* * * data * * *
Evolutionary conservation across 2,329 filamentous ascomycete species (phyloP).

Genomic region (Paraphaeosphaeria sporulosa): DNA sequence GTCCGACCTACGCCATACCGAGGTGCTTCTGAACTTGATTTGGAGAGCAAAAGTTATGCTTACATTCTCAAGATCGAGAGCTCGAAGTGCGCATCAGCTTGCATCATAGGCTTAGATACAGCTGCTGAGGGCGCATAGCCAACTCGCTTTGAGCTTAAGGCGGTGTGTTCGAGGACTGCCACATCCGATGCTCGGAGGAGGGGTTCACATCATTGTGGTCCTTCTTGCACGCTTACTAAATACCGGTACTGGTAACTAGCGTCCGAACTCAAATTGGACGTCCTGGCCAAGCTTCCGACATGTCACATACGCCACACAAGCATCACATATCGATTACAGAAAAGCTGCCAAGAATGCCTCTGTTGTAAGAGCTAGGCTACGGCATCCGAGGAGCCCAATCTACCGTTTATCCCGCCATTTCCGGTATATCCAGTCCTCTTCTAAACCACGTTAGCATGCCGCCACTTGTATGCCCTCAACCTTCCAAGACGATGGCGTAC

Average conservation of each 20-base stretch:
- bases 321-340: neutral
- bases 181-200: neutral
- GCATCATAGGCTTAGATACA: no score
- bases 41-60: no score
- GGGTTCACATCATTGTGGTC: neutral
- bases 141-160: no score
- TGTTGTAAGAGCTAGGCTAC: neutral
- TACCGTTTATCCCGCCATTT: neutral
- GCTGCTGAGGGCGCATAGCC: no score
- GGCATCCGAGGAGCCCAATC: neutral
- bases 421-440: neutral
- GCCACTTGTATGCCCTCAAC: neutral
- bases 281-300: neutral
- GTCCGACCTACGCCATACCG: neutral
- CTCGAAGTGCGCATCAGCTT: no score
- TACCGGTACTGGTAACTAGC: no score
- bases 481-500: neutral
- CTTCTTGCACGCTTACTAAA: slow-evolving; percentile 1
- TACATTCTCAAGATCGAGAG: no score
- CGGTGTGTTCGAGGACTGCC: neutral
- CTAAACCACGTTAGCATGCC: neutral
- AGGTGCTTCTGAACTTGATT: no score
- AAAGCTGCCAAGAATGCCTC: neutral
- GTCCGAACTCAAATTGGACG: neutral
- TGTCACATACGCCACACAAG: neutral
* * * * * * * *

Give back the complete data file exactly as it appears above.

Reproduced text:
Evolutionary conservation across 2,329 filamentous ascomycete species (phyloP).

Genomic region (Paraphaeosphaeria sporulosa): DNA sequence GTCCGACCTACGCCATACCGAGGTGCTTCTGAACTTGATTTGGAGAGCAAAAGTTATGCTTACATTCTCAAGATCGAGAGCTCGAAGTGCGCATCAGCTTGCATCATAGGCTTAGATACAGCTGCTGAGGGCGCATAGCCAACTCGCTTTGAGCTTAAGGCGGTGTGTTCGAGGACTGCCACATCCGATGCTCGGAGGAGGGGTTCACATCATTGTGGTCCTTCTTGCACGCTTACTAAATACCGGTACTGGTAACTAGCGTCCGAACTCAAATTGGACGTCCTGGCCAAGCTTCCGACATGTCACATACGCCACACAAGCATCACATATCGATTACAGAAAAGCTGCCAAGAATGCCTCTGTTGTAAGAGCTAGGCTACGGCATCCGAGGAGCCCAATCTACCGTTTATCCCGCCATTTCCGGTATATCCAGTCCTCTTCTAAACCACGTTAGCATGCCGCCACTTGTATGCCCTCAACCTTCCAAGACGATGGCGTAC

Average conservation of each 20-base stretch:
- bases 321-340: neutral
- bases 181-200: neutral
- GCATCATAGGCTTAGATACA: no score
- bases 41-60: no score
- GGGTTCACATCATTGTGGTC: neutral
- bases 141-160: no score
- TGTTGTAAGAGCTAGGCTAC: neutral
- TACCGTTTATCCCGCCATTT: neutral
- GCTGCTGAGGGCGCATAGCC: no score
- GGCATCCGAGGAGCCCAATC: neutral
- bases 421-440: neutral
- GCCACTTGTATGCCCTCAAC: neutral
- bases 281-300: neutral
- GTCCGACCTACGCCATACCG: neutral
- CTCGAAGTGCGCATCAGCTT: no score
- TACCGGTACTGGTAACTAGC: no score
- bases 481-500: neutral
- CTTCTTGCACGCTTACTAAA: slow-evolving; percentile 1
- TACATTCTCAAGATCGAGAG: no score
- CGGTGTGTTCGAGGACTGCC: neutral
- CTAAACCACGTTAGCATGCC: neutral
- AGGTGCTTCTGAACTTGATT: no score
- AAAGCTGCCAAGAATGCCTC: neutral
- GTCCGAACTCAAATTGGACG: neutral
- TGTCACATACGCCACACAAG: neutral